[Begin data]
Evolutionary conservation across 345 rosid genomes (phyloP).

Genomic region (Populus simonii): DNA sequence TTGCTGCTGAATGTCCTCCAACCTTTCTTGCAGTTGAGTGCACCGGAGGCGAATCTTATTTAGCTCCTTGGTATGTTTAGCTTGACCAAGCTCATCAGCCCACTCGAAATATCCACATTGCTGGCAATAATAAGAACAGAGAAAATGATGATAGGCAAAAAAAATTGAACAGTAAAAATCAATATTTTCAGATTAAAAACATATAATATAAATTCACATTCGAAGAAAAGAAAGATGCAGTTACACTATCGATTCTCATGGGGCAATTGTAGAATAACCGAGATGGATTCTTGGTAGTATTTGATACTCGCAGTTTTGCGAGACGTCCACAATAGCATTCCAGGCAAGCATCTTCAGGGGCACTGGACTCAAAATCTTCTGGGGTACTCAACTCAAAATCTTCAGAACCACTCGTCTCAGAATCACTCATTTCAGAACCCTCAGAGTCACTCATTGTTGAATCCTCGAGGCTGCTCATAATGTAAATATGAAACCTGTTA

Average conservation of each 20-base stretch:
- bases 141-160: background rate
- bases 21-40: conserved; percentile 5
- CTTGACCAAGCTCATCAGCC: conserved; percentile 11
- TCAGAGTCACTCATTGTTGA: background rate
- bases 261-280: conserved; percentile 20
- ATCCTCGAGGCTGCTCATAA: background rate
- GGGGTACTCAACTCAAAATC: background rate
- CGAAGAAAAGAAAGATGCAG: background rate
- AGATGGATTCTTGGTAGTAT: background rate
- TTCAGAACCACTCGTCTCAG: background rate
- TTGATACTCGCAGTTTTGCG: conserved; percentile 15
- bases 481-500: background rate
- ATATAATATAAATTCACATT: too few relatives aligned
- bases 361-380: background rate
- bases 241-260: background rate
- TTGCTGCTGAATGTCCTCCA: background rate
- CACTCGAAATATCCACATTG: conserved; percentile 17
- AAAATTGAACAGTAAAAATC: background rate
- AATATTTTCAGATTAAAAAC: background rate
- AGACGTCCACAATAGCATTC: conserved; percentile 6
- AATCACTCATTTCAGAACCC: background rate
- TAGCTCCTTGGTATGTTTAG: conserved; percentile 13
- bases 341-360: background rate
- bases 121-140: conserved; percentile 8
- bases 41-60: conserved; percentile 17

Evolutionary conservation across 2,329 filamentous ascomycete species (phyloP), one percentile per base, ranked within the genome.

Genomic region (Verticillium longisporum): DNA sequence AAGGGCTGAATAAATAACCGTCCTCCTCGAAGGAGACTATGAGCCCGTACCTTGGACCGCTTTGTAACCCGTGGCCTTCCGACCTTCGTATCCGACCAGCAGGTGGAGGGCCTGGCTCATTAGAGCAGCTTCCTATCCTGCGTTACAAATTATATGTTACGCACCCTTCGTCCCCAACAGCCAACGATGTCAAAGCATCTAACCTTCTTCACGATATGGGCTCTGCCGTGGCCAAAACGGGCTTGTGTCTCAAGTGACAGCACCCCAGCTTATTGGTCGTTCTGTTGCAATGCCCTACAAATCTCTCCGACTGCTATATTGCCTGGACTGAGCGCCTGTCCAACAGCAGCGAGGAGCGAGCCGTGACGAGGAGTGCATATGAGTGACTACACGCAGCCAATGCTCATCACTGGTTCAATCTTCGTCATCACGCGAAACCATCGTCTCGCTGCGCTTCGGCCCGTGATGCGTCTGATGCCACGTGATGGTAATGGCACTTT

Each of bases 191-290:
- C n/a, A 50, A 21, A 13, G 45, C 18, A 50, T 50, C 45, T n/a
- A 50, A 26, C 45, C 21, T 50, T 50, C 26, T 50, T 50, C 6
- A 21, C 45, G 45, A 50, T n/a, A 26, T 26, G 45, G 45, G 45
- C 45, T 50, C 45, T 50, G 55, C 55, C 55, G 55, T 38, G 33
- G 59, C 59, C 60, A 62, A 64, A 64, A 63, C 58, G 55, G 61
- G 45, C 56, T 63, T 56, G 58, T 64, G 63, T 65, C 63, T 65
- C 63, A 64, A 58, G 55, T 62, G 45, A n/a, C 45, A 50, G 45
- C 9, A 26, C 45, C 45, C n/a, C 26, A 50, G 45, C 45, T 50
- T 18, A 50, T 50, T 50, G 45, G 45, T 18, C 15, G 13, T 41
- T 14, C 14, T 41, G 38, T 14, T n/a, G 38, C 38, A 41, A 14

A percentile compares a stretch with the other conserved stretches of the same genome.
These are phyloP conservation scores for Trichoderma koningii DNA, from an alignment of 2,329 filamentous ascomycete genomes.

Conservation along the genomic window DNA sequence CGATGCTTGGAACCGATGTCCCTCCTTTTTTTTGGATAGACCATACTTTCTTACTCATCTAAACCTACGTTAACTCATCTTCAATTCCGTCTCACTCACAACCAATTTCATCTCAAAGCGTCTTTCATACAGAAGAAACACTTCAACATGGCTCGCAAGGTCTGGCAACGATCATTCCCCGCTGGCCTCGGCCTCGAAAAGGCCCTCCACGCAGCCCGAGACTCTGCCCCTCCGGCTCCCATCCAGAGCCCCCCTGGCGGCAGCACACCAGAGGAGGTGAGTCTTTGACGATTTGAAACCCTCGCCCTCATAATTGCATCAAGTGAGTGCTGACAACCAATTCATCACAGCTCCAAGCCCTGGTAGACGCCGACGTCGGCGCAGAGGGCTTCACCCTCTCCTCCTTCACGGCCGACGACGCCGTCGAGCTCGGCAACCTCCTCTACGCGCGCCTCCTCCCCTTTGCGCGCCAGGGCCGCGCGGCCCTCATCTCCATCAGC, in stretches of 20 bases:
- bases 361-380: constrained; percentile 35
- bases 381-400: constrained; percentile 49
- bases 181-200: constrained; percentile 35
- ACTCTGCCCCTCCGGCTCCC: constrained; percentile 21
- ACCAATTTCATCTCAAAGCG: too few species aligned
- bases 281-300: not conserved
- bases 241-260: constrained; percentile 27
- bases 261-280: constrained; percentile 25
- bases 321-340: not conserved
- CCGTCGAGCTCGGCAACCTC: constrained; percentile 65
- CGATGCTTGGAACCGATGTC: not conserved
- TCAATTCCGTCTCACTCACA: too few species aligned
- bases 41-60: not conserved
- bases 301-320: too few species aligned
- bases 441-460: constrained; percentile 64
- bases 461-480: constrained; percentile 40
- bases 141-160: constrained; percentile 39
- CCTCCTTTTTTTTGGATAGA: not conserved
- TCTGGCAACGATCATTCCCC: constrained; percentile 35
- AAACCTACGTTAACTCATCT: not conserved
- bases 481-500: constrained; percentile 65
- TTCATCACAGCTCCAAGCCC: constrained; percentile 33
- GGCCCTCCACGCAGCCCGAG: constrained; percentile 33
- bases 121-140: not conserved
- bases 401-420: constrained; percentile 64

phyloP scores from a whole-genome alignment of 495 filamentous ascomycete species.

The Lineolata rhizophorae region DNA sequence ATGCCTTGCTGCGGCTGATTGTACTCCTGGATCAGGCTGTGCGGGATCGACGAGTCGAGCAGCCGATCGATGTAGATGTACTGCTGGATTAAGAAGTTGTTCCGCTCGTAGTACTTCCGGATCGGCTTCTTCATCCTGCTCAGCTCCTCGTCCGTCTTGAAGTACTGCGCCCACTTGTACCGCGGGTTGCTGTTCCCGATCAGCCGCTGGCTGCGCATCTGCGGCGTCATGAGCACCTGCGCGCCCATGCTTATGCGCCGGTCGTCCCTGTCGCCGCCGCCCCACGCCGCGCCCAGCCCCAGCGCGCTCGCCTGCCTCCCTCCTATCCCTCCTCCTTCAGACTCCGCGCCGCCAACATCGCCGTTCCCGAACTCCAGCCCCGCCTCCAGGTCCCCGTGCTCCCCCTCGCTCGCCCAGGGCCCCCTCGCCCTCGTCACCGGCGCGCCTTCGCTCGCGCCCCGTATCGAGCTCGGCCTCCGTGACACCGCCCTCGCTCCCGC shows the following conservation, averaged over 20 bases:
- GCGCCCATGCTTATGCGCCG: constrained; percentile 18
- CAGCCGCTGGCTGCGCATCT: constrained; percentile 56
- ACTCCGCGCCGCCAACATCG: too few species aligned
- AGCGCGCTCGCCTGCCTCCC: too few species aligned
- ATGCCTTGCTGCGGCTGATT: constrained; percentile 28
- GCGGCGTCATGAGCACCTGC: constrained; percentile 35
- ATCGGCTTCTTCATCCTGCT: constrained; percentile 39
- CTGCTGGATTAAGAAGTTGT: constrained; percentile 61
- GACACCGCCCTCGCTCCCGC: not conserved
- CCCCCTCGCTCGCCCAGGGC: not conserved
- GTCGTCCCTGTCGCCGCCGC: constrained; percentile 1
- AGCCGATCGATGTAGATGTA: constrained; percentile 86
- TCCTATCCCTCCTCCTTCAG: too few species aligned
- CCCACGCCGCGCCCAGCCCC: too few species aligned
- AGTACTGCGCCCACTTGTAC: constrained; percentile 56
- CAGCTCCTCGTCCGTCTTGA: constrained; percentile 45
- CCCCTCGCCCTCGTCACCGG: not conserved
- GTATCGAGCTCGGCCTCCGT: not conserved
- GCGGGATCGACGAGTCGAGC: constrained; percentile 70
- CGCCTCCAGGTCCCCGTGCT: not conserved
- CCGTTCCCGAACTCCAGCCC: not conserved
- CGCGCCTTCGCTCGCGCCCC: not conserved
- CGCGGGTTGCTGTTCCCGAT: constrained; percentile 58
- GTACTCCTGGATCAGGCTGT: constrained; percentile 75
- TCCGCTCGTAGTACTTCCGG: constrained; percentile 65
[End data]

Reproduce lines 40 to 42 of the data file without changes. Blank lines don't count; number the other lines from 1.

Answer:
- T 18, A 50, T 50, T 50, G 45, G 45, T 18, C 15, G 13, T 41
- T 14, C 14, T 41, G 38, T 14, T n/a, G 38, C 38, A 41, A 14

A percentile compares a stretch with the other conserved stretches of the same genome.